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Posted: June 19, 2009 12:30 a.m.

Principals leave Alcovy, Eastside HS

Four local principals will be leaving Newton County before the start of the 2009-2010 school year, leaving Eastside and Alcovy High School without principals as well as Veteran’s Memorial Middle School and Middle Ridge Elementary School.

David Easterday served as principal at AHS since the school’s opening in 2006. His retirement was announced at the monthly school board meeting Tuesday evening, though it was not unexpected by the board or Superintendent Dr. Steve Whatley. Easterday’s contract had been renewed for the coming school year, but he informed Whatley around December that he had put his house on the market and if it sold, he would retire. His wife, a school nurse, retired last year as well.

He has been with Newton County since 1978 where he started at then, Newton County Comprehensive High School as a science teacher. In total, he has been in education for 32 years.

The Michigan native will close on a home in central Florida next week. He and his wife chose the area because he said they wanted to stay active. He plans on spending his time traveling, fishing, woodworking and with "playing golf and then playing some more golf."

He admitted that he would probably miss being in the schools for a while but imagined that it would fade with time.

"Being in a school, you come in contact with so many people – people you may not have the opportunity to come in contact with normally – and you learn from those people and from the experiences. I think that it has made me a better person. I have learned a lot and I hope that some people have been able to learn from me as well."

"Mr. Easterday has been a fixture in this district for the last 30 years," said Newton County School System Associate Superintendent for Human Resources Dennis L. Carpenter. "His efforts in the areas of teaching, coaching, and school leadership have positively impacted the lives of many children and families in this great community. We will miss Dave!"

Dr. Robert Daria has been with the NCSS his entire career, beginning at Cousins Middle School in 1994 where he taught science. He became principal at both Cousins and EHS and vacillated between each school, spending the last 12 years in administration.

He resigned his position effective July 1 to take a job as Assistant Superintendent of Walton County schools. Daria said that he is always looking to learn new things and take on new challenges, which made the move up in administration a good fit. Since his time at EHS, many of the students there have been accepted to Ivy League institutions, including two that were accepted to Harvard this year. EHS is often home to a finalist for Teacher of the Year as well.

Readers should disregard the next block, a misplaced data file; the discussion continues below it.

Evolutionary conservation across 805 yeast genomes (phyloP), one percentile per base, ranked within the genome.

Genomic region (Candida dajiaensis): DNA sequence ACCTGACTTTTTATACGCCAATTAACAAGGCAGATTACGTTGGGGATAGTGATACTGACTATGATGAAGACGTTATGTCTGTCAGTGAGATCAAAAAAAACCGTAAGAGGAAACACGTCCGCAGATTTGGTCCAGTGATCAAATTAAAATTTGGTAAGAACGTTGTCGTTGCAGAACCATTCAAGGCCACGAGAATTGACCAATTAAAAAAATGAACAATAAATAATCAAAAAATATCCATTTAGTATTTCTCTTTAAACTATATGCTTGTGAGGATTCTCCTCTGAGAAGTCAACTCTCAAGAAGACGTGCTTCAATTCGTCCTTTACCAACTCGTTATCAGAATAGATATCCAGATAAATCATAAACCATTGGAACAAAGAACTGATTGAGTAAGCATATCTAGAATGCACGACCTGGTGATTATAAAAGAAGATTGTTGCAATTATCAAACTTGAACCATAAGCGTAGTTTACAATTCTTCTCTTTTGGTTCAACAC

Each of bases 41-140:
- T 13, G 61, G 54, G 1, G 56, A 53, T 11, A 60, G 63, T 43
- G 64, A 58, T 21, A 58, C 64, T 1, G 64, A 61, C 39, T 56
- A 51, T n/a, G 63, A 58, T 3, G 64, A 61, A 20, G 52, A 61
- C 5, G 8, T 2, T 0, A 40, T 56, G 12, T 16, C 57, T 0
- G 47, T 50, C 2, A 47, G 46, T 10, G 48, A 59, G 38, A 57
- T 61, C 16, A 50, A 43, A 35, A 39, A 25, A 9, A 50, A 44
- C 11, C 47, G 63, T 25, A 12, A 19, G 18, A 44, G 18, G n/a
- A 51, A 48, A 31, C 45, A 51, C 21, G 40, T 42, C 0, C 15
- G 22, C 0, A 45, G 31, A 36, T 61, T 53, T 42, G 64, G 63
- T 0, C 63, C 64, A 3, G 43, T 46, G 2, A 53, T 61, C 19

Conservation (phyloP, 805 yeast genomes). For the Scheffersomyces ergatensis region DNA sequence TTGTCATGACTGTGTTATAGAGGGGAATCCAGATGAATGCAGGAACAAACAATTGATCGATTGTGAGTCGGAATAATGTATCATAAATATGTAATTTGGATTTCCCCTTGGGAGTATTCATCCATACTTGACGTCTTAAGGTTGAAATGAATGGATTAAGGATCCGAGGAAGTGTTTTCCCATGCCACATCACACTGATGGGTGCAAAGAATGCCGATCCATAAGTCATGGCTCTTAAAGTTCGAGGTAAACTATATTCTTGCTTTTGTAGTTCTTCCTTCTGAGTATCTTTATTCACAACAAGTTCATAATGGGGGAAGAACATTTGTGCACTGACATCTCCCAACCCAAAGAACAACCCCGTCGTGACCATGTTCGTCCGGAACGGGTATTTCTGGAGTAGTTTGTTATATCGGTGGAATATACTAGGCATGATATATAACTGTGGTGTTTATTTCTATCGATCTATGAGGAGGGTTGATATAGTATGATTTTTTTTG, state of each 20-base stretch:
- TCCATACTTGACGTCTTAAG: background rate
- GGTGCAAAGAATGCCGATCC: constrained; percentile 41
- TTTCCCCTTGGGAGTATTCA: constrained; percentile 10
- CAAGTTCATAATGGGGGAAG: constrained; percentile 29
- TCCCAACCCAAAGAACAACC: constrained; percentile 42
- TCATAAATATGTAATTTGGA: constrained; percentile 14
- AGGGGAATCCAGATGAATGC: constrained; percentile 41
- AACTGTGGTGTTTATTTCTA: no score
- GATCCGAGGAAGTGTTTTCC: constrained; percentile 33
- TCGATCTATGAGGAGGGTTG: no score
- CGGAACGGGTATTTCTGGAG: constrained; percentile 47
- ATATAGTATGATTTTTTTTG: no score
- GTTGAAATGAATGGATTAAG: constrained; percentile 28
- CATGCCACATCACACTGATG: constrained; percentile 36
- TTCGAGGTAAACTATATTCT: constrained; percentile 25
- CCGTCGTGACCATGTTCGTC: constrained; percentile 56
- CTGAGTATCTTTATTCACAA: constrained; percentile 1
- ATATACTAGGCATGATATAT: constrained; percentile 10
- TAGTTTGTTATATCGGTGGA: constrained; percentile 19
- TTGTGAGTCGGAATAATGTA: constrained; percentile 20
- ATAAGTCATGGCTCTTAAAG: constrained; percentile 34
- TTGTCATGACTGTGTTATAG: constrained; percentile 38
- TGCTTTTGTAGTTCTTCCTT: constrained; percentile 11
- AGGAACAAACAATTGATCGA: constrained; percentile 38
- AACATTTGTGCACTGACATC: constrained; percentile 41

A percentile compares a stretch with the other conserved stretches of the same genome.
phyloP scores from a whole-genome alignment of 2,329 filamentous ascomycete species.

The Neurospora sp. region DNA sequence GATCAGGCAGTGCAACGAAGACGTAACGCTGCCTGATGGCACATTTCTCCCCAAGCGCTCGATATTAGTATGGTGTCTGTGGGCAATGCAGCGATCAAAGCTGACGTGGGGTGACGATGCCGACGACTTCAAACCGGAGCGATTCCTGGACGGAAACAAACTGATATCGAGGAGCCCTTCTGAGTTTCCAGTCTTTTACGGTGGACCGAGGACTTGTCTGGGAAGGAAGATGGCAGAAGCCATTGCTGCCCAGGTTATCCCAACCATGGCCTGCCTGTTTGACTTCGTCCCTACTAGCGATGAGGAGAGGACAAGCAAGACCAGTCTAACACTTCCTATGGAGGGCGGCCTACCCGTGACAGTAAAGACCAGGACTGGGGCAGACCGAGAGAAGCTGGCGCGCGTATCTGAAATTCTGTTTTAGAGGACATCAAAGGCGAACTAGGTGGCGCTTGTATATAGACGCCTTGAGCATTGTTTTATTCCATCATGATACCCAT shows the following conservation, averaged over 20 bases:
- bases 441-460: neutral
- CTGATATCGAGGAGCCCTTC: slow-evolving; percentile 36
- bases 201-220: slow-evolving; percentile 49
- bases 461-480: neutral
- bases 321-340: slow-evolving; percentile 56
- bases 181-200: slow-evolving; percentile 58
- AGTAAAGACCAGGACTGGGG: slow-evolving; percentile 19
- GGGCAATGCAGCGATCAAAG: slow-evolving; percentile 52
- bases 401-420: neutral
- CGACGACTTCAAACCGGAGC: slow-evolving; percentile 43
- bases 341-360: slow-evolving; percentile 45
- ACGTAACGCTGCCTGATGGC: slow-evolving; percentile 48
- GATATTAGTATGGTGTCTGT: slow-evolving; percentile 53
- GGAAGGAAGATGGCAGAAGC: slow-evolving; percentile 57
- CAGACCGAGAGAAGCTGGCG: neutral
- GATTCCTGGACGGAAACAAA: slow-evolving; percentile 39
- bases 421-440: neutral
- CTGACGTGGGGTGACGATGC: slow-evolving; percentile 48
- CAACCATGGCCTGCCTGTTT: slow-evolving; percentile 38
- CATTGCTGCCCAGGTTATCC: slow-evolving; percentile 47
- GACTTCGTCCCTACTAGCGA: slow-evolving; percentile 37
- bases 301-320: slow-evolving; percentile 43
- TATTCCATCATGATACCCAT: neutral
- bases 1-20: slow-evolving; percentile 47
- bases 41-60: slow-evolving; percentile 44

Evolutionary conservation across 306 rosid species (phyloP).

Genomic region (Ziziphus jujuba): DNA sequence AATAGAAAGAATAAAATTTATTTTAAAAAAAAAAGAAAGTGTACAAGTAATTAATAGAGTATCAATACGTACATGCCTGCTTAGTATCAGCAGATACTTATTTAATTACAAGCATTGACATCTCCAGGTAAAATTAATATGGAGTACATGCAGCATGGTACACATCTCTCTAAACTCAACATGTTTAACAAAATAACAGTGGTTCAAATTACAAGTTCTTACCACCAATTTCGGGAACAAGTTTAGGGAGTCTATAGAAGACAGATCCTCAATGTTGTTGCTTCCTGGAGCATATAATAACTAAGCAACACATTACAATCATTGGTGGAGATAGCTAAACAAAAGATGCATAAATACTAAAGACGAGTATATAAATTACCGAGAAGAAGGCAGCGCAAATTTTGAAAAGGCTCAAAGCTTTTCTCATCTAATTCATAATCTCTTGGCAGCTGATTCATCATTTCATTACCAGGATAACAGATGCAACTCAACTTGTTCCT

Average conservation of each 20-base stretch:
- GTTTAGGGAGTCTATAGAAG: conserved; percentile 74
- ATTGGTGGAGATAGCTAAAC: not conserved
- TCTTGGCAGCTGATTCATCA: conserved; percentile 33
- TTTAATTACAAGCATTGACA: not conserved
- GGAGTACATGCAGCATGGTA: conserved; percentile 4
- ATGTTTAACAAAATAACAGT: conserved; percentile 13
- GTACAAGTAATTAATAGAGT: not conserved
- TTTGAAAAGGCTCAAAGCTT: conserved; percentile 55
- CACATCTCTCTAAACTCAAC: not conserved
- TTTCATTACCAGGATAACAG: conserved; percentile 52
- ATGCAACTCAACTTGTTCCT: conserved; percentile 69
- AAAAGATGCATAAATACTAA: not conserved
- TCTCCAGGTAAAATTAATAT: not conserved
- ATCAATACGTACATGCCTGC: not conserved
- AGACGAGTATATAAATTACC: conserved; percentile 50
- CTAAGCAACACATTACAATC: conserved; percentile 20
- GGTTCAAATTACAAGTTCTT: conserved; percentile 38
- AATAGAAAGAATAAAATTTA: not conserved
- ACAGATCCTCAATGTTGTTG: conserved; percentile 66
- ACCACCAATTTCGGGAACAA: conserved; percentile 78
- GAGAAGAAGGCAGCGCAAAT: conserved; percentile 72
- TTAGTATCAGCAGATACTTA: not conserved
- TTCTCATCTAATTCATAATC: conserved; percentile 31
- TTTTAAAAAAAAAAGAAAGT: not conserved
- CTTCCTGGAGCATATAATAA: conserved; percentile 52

"It is important to recognize the EHS family," he said. "It’s truly a family that I always enjoy being part of. The parents the students, and of course the faculty have made my tenure there incredible. All of the good things happening at EHS are all to be credited to them. They are the backbone of success and I will greatly miss all of them.

"I can say that I have honestly enjoyed every second of being a part of the NCSS. They have accepted me, grown with me, and have provide me with numerous opportunities. I have been fortunate to be a part of a caring community - one that takes pride in all that they do."

Veteran’s principal Eric Arena will be leaving to accept a position as Executive Director for School Improvement and Operations for Jones County schools. He has been principal at Veteran’s since 2006, and worked as a math teacher at Eastside High School and Sharp Middle School and assistant principal at Veteran’s before moving into that position.

Karen Crowder, principal at Middle Ridge will be heading to Addison Elementary School in Cobb County to take over as principal there. Crowder taught in that school system since 1976 before coming to Newton County in 2005.

"Anytime you have the overall level of administrative quality and competence that is present in the Newton County School system, there is the possibility that one or more of these great leaders will take advantage of opportunities to assume increased leadership roles in other school districts,’ said Carpenter of the resignations of three principals.

"When you combine this natural occurrence with a couple of key retirements, there is a lot of experience and a historical perspective associated with the operations of the district that must be replaced. At the same time, the district is confident with the plans and procedures that are in place to facilitate a smooth transition in each departing administrator’s area of responsibility, and we truly wish each of them the best in their new endeavors."

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